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Prophetic Writing From 1949


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"It's a National Park. I know it's a national park cos I said it was, and If I say it is, then it is cos I'm the boss and don't you forget it. So, It's a national park.. What is it?" 

A quote directly attributed to a certain Dr, who shall remain nameless for legal reasons. Suffice to say, his interview to the top reporters of Viz magazine (under licence to or from Private Eye  (Other satirical magazines are available)) can be verified by referring to the Encyclopaedia  Britannica (under the heading "Bull"). 

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Cannot disagree with a lot of that but I am not convinced that the landed gentry bit holds very true though!

Perhaps the children of those erstwhile gentlemen are a little less caring than their parents were - or so it would seem to me!!!!!

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8 minutes ago, marshman said:

I am not convinced that the landed gentry bit holds very true though!

Same thought crossed my mind! Mind you they are not all bad. I do have great faith in one particular individual who shall remain nameless. 

I also note Mr Wentworth-Day's comments regarding bureaucracy, how apt. 

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Reading that without the benefit of rose tinted spectacles it reminds me very much of Wainwright; publish a book (and get paid for doing so) telling the World how marvelous a place is, then moan about how it's getting spoilt by the amount of people going there. So it's a lovely place but there's clearly a problem with sanitary arrangements and maintenance which he suggests should be addressed by councils and interested businesses?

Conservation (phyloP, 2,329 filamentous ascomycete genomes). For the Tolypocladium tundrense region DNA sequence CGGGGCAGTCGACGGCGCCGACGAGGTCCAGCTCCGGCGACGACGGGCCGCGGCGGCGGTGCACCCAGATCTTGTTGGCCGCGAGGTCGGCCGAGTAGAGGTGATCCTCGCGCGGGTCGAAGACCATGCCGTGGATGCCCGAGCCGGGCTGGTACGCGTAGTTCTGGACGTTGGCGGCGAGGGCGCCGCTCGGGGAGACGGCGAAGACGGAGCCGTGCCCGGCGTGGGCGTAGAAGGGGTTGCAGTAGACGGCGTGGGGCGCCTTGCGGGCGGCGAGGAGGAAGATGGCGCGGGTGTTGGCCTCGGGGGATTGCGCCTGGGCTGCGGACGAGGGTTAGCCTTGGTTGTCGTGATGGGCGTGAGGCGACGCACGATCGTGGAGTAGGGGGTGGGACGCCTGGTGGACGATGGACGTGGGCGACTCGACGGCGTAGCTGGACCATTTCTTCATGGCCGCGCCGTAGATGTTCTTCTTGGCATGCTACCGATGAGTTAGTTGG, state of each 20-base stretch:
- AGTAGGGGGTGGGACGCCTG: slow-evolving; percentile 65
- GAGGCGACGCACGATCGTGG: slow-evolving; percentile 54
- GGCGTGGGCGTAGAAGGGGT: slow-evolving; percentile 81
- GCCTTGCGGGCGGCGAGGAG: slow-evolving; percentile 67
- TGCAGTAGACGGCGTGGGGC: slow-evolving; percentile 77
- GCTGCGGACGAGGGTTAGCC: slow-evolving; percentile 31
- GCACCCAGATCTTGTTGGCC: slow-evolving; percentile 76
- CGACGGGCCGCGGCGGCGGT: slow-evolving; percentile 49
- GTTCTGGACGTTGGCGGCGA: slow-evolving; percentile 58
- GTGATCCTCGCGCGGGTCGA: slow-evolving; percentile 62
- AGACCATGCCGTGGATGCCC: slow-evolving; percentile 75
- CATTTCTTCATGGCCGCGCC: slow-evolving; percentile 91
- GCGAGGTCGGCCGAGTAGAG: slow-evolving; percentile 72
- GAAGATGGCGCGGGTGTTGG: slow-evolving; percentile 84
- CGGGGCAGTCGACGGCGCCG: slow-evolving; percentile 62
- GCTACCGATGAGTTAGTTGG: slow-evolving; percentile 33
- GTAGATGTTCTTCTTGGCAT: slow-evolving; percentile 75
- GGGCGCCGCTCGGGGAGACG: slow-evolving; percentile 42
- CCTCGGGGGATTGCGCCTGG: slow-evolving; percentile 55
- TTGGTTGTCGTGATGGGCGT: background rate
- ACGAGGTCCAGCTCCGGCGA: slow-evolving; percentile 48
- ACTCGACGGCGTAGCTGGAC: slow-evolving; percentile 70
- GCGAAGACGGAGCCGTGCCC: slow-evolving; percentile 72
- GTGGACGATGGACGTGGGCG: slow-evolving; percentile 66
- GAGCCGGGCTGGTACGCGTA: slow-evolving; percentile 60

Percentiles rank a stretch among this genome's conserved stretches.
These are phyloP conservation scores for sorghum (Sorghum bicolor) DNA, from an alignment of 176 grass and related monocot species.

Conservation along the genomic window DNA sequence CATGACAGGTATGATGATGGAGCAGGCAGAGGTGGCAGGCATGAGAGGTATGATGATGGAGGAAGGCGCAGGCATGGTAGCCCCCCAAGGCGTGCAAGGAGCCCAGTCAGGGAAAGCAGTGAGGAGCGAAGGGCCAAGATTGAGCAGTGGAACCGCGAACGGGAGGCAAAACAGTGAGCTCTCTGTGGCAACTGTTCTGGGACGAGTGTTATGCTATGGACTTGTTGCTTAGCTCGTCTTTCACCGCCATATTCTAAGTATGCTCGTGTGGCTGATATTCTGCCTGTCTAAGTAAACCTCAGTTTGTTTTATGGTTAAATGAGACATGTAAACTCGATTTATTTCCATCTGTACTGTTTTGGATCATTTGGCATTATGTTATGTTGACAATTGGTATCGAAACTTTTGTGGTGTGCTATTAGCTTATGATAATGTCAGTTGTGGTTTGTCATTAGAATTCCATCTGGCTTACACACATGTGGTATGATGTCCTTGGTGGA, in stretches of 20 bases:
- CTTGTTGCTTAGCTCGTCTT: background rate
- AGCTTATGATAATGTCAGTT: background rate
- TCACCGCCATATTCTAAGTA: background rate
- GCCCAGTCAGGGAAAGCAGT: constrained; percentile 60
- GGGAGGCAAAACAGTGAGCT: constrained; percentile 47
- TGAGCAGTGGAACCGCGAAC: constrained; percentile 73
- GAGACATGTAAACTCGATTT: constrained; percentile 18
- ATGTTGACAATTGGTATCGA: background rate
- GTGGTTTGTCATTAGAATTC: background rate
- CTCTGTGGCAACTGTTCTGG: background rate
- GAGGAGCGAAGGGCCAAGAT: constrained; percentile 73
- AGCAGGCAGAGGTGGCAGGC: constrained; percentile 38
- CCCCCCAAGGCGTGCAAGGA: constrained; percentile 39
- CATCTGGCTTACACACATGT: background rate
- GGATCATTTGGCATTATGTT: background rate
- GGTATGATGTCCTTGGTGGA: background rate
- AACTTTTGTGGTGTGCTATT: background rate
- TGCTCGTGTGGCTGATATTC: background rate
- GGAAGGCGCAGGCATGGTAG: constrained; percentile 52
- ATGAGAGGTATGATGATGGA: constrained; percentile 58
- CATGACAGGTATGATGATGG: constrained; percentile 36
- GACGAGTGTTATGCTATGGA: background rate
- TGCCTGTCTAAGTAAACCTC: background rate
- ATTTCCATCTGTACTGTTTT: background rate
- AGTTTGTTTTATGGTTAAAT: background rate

So who should have been looking after the place? 

He's basically saying get your house in order or it WILL be a national Park. What happened?

 

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9 hours ago, floydraser said:

He's basically saying get your house in order or it WILL be a national Park. What happened?

Having  read the book, and several others by that writer, I'm not convinced that that is actually what he is saying but there we go. However, I do agree with the comparison with Wainwright, one that can also apply to G Christopher Davies, writer of Broads books. In Mr Wentworth-Day's case he is not widely admired by many Broadland old timers. Apparently the bloke was reputed to a bit of a bull-s****** and in today's terminology something of a troll. Nevertheless I enjoy his books which i do return to now and again. He writes of a time when my father was an active Broadlander and he mentions a number of characters that I either knew or knew off. He was perhaps a bit of a journalist, digging for a story which might then be embellished. My father met him on several occasions, always spoke well of him, but I never did although I rather think that I would have liked him. Perhaps that is because we seemingly share the same opinion of local bureaucracy. In my opinion he certainly wrote well of the Southern Rivers and a time when I was a mere tiddler.

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1 hour ago, JennyMorgan said: